The Jewel Chef Tournament - LotC | Legion of the Coqui

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 The Jewel Chef Tournament (Part I: The Challenge)

March 20, 2012, by Tensei

Otomo Takeshi knelt in the uncomfortable cushion, taking in the poorly chosen decorations of the room. His posture remained firm and elegant, as he decided how best to express his displeasure towards the table’s height, finally opting not to show any indication of discomfort. He would just add the uncomfortable cushion and inappropriate table to the ever increasing list of inadequacies in this fortune-forsaken place.

Since his arrival at the colonies a few days ago, the Otomo diplomat have had to suffer from the many breaks of tradition that the so called ‘colonists’ seem to not even notice. It was clear to him that the barbaric nature of these forsaken lands had damaged the common sense of those unfortunate souls who had remained here for more than a few weeks. At the very least, his honor would remain intact, as he would not remain here for more than one. But after weeks of eating nothing except dried fish, Takeshi was elated to finally being able to enjoy a Rokugani restaurant. With the many recommendation from the offices of the Imperial Governor, he thought that the Noble Nori would at least be able to provide him with the traditional food he was accustomed to. He was wrong.

As the food was placed in front of him, Takeshi’s mind could only focus on the many differences between what he ordered, and whatever was now sitting on a table that measured an extra inch and a half. The sashimi was improperly cut and possibly even the wrong fish, the sushi was obviously not cleaned enough before cooking and the tea was too sweet. How could this place be so favored by Imperial Offices? Could it be that this was another of the eccentricities of the new Governor? Or perhaps it was a trick from the local bureaucrats to shame him…

Takeshi closed his eyes, controlling his rage as the realization came. If he were to partake in this food, his reputation as a connoisseur of high cuisine and keeper of traditions would be ruined. However, if he were to call out the bad food, he would be insulting the Governor’s recommendation, and inciting her wrath was not a good idea. It was clearly a trap. The effect of this dreadful place was clearly faster that he imagined, as no Otomo worth his name would have fallen for such a simple trick. And yet, here he was, seemingly unable to turn this situation to his favor.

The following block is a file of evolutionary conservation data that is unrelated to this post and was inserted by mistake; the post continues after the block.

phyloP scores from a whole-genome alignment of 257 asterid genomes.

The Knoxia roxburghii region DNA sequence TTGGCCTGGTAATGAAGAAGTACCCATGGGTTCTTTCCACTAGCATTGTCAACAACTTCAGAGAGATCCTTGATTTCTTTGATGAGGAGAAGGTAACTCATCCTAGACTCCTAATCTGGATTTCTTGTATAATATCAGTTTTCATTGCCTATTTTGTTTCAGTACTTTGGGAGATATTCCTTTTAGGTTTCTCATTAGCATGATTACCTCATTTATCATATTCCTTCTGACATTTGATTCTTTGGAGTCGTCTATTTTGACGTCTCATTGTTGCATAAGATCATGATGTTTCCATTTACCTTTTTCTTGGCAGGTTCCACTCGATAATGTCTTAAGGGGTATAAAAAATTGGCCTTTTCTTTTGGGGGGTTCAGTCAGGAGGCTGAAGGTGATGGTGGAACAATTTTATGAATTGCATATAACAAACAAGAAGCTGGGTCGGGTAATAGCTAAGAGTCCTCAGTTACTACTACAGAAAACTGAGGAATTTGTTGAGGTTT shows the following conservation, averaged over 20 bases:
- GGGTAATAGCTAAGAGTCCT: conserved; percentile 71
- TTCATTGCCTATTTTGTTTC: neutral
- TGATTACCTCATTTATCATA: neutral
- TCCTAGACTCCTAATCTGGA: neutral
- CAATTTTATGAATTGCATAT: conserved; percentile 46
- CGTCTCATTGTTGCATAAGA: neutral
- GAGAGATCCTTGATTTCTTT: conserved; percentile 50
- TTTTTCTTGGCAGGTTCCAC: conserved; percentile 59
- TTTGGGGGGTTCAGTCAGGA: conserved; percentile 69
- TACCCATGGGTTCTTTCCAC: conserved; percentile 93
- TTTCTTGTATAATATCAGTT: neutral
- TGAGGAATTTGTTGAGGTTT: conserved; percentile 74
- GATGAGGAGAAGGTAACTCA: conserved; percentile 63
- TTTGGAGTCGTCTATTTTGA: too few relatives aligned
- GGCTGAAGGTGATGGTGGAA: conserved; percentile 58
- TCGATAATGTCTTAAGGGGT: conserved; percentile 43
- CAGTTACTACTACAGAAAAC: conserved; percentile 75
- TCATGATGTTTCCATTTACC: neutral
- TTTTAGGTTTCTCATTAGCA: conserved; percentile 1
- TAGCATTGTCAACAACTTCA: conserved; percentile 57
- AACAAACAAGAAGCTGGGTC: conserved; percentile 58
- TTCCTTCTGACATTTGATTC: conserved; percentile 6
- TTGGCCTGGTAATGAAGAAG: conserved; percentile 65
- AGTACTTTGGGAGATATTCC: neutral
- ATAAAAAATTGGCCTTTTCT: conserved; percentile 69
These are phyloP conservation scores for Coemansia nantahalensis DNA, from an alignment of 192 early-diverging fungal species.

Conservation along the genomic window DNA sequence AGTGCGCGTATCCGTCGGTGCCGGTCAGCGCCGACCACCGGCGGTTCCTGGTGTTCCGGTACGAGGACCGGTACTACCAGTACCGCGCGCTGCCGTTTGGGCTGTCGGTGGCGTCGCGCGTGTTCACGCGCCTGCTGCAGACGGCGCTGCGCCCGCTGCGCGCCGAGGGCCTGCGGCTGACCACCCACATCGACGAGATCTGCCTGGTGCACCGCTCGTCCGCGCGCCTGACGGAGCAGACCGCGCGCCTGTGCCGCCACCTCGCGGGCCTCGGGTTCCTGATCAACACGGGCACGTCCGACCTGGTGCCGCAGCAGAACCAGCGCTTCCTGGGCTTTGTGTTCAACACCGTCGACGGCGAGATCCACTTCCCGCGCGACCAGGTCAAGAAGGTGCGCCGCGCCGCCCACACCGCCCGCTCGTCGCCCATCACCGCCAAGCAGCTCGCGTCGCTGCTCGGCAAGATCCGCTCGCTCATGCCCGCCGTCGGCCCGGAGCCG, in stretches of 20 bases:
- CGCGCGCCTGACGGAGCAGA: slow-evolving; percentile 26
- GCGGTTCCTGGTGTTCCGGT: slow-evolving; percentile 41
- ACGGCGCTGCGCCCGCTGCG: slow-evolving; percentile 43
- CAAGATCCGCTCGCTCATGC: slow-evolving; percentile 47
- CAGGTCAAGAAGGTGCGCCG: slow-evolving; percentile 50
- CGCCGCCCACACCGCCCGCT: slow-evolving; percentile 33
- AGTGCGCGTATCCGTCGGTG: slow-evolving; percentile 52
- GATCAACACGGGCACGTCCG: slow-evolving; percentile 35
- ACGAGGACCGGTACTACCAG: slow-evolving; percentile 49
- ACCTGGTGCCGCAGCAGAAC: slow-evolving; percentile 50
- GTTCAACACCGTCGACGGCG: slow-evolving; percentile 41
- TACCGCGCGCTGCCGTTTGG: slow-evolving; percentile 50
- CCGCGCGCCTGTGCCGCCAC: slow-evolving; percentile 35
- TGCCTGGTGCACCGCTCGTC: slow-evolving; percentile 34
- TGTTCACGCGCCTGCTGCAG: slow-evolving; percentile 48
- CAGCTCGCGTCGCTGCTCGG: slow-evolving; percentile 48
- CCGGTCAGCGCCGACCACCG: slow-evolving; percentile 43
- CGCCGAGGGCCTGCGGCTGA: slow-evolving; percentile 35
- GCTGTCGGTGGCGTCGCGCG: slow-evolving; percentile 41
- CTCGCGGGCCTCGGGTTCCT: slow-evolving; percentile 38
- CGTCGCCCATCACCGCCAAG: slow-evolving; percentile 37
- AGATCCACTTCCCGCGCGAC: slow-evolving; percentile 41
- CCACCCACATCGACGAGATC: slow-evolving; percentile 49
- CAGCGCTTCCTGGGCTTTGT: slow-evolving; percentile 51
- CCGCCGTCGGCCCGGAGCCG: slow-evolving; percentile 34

With his eyes closed, he could smell the imperfection on every bit of food; he could hear the silence of the predatory eagles waiting for his next move. He was Otomo, and even if the paltry atmosphere of the Colonies had somehow caused him to be in such a trap, he will prevail. His mind raced to find the best solution, one that would allow him to teach the colonists a lesson without any loss of face on his part

He allowed the glint in his eyes to momentarily betray that he had found the answer, and with a swift movement, he stood up; looking directly towards where the kitchen would be. His voice loud and clear, betraying no emotion.

“I must speak with the chef.”

* * *

Hattori was no longer a young man, and his whole body would ache every time he had to carry a box of new products to his simple shop, yet he would not allow anyone else to pick his goods. Yes, he was old, but his ability to determine the quality of food could not be rivaled. In fact, Hattori’s was regarded as the best market in Second City, the place where the best restaurants in the city would get their raw ingredients.

To the samurai, Hattori was nobody of importance, just another merchant; but to the peasants, Hattori was an honored elder, a sage. He could not read or write, but he was behind the recipes of the most prominent restaurants in the Colonies.

He was among the first group of peasants to reach the colonies; back when the samurai would survive only on the dried fish they would bring from the main land.